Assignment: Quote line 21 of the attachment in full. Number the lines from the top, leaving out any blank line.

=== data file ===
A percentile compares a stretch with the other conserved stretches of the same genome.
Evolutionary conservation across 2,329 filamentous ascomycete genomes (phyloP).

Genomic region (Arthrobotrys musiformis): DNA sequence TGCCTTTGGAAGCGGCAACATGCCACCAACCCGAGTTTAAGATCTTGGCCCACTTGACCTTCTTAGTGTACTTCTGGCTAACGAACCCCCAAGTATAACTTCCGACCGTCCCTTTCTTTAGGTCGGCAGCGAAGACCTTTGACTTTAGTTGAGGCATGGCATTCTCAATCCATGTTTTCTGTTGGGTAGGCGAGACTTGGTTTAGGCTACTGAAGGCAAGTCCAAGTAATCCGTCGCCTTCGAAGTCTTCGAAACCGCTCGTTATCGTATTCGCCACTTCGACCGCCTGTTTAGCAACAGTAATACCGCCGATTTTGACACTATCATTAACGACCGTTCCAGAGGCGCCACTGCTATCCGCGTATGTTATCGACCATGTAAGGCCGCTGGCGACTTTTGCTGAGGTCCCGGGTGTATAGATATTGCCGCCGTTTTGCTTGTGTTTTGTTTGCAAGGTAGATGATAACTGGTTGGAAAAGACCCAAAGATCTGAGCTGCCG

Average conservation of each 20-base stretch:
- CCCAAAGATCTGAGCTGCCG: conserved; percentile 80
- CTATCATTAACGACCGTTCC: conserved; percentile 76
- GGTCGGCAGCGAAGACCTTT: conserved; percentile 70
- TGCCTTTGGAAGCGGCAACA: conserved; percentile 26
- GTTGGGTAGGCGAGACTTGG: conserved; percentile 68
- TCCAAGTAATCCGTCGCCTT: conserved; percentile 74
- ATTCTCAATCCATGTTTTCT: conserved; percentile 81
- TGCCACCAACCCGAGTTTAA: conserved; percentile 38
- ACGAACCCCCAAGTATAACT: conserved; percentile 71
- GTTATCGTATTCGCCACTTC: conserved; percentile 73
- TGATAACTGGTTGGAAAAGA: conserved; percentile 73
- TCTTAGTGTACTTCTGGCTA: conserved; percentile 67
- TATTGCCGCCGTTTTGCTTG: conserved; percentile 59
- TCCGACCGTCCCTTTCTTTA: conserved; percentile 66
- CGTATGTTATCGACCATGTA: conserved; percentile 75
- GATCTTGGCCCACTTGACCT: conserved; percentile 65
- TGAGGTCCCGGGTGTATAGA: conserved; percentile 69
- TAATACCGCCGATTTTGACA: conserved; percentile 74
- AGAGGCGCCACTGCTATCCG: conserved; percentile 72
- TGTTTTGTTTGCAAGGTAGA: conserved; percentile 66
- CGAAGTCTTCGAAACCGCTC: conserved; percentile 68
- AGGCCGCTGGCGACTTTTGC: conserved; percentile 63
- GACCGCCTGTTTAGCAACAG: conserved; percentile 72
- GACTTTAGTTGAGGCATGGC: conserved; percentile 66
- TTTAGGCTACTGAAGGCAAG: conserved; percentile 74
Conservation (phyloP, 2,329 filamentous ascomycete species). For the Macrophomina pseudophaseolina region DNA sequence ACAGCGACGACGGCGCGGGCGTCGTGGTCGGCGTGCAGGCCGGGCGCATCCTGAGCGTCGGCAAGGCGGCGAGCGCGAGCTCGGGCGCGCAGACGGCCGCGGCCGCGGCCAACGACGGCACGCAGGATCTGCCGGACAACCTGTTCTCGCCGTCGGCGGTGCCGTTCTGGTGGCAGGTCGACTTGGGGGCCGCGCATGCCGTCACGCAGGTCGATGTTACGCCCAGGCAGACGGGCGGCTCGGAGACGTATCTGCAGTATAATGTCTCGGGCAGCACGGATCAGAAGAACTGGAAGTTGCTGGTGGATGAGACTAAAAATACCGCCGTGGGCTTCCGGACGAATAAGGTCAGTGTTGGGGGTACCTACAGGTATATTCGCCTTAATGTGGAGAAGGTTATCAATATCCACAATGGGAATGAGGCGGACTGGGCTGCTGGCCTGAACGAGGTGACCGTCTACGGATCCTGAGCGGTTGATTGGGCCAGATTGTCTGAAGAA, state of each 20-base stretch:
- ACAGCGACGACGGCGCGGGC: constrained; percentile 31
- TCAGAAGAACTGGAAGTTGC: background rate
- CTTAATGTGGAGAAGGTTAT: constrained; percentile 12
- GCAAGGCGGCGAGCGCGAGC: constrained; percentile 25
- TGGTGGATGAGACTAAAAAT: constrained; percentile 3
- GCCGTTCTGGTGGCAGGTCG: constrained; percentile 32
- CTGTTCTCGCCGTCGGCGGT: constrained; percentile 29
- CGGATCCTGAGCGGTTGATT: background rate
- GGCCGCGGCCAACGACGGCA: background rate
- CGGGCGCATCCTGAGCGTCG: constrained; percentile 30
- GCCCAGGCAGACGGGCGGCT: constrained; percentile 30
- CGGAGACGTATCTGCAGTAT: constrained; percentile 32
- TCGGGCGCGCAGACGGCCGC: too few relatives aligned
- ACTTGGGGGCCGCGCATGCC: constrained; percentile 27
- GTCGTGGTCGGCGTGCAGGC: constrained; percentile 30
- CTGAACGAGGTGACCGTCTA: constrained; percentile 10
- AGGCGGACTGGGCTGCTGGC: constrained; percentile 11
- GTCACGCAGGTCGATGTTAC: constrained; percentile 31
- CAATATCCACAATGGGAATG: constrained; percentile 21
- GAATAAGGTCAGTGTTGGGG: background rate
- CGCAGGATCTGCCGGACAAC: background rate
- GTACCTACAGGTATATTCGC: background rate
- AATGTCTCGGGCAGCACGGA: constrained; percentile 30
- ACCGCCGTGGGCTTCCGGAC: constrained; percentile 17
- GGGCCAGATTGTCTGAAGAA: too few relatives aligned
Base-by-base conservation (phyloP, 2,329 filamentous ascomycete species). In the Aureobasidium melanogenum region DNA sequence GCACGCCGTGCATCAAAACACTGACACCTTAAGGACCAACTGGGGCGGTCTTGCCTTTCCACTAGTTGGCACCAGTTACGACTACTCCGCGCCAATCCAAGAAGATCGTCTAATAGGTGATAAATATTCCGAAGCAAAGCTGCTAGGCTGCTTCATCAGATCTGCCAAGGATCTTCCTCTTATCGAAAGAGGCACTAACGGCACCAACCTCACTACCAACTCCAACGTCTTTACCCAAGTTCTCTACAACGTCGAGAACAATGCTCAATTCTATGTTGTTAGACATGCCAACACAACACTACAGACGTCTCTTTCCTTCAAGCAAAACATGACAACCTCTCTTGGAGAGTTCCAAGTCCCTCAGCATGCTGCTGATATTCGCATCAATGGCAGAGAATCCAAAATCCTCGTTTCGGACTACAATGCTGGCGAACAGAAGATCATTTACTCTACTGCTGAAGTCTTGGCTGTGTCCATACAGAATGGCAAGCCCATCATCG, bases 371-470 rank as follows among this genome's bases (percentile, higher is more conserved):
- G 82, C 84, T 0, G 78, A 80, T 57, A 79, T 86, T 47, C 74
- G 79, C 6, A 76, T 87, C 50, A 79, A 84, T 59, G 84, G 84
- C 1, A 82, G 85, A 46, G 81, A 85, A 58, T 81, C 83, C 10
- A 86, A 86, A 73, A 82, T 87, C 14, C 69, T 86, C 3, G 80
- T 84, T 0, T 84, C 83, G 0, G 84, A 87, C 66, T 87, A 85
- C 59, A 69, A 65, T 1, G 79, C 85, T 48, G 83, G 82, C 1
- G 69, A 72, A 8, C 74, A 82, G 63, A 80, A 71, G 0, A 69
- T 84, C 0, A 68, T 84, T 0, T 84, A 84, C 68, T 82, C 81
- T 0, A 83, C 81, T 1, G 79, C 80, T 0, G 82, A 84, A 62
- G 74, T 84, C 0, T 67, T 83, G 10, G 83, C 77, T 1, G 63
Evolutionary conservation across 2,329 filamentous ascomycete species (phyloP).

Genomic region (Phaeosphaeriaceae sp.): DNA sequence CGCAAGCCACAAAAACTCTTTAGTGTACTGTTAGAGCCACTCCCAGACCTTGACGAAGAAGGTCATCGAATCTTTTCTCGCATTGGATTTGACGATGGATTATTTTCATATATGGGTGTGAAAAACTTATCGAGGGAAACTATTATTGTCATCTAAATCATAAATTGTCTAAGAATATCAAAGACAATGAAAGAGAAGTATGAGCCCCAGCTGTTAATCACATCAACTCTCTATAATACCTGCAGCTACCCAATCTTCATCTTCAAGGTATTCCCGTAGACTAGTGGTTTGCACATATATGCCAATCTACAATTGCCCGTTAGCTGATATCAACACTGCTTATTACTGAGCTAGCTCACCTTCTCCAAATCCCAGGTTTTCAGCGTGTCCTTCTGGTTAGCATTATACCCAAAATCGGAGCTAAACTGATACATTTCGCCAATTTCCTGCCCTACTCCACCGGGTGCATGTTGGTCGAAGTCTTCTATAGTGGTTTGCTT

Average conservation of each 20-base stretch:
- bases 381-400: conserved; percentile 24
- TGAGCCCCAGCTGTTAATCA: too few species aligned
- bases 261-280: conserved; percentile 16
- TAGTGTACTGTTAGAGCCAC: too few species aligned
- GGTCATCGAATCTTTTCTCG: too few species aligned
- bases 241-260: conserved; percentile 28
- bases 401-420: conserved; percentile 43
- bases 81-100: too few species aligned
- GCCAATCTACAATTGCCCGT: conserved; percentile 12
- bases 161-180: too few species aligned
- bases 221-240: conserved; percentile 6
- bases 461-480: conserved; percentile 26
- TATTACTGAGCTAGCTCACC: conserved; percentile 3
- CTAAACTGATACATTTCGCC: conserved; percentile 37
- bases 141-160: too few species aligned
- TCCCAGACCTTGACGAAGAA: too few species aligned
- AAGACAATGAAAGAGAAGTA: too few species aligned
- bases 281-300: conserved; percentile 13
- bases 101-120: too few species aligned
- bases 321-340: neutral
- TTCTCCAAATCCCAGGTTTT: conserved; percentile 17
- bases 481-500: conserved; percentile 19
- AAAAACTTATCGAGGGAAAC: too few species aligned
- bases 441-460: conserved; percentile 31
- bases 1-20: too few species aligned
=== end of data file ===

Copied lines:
- TGAGGTCCCGGGTGTATAGA: conserved; percentile 69